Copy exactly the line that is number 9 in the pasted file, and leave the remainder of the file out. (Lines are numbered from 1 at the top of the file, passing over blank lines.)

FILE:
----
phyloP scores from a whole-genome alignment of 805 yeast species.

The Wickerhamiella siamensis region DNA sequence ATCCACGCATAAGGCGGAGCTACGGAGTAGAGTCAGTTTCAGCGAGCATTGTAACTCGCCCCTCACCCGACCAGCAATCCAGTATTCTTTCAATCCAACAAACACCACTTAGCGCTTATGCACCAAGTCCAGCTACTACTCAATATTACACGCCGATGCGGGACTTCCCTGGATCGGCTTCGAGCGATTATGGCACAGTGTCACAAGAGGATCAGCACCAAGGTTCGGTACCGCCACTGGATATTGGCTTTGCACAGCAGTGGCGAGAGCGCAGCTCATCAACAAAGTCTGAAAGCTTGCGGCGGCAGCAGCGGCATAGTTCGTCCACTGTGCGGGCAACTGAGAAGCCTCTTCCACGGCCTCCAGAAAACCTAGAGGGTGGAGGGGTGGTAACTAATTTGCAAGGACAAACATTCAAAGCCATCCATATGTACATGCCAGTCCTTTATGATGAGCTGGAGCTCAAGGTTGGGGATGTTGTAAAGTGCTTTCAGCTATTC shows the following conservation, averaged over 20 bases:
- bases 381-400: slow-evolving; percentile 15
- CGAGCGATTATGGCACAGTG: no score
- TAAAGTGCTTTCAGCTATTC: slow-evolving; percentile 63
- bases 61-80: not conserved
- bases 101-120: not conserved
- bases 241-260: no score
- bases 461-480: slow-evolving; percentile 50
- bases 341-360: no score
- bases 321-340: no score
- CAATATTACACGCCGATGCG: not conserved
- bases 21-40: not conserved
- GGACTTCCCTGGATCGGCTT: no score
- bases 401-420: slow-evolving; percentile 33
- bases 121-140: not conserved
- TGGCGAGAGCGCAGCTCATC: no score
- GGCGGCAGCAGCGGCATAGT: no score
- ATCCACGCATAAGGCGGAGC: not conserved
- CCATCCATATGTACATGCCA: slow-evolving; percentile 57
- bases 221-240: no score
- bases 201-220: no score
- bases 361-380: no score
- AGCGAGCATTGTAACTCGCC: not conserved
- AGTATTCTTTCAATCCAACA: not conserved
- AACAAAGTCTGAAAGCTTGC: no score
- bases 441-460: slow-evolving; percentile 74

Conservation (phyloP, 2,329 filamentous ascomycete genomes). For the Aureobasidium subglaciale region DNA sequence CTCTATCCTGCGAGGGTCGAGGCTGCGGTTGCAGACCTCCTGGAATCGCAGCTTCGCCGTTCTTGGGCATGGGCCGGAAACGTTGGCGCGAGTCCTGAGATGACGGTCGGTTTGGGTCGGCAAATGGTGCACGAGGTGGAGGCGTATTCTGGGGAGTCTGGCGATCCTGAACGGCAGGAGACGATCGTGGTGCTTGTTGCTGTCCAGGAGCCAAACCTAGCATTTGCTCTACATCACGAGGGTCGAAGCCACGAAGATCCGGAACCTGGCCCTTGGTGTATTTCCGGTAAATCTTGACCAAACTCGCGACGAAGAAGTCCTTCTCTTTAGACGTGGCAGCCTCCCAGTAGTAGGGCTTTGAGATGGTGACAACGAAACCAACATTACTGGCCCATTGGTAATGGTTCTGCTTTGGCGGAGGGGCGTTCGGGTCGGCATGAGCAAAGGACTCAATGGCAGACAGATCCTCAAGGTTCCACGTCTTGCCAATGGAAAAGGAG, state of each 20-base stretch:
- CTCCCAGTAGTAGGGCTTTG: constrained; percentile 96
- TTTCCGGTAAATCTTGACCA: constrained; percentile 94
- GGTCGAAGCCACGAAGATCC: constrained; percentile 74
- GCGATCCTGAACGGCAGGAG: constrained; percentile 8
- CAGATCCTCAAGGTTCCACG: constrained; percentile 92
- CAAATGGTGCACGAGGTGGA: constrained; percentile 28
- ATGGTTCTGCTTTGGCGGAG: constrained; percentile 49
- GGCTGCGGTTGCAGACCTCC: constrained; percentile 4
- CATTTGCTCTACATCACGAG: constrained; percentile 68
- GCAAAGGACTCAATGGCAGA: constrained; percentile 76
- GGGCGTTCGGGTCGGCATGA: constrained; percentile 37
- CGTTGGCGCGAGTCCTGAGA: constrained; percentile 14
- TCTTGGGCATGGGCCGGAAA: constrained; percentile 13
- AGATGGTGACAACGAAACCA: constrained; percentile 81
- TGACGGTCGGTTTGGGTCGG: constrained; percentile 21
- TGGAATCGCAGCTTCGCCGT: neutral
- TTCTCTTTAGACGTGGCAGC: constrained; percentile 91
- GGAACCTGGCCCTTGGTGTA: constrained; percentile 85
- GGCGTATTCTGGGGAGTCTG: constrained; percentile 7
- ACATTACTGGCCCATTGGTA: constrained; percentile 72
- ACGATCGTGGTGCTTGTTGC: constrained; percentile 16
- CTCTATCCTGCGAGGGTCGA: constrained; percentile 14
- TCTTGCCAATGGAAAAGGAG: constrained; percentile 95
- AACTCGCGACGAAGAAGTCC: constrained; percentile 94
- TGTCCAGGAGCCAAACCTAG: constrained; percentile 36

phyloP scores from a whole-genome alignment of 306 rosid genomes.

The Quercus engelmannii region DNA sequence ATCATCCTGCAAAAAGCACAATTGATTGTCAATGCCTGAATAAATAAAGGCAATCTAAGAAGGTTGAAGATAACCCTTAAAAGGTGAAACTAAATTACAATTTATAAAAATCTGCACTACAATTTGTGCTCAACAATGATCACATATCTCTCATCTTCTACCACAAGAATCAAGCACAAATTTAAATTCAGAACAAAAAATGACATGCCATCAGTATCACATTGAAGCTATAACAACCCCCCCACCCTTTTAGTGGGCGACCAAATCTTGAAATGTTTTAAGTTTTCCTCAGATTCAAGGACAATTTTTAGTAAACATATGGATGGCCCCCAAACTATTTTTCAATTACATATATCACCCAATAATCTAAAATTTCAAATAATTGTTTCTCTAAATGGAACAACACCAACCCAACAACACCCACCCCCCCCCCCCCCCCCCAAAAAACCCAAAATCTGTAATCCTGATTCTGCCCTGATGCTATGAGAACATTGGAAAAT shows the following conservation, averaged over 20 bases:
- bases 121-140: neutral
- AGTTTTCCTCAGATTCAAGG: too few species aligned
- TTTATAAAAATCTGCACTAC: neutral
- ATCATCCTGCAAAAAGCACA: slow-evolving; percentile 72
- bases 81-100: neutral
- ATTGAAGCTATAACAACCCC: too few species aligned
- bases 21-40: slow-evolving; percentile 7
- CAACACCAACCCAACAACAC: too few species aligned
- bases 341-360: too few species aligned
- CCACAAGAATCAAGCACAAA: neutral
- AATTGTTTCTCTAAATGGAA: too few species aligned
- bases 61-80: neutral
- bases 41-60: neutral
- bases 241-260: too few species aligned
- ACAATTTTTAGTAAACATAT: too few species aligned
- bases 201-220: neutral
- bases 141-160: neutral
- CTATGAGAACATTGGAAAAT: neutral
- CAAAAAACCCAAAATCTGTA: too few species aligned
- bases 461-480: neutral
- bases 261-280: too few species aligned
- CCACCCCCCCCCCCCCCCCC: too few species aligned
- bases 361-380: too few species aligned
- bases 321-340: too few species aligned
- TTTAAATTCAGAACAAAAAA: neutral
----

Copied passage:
- bases 461-480: slow-evolving; percentile 50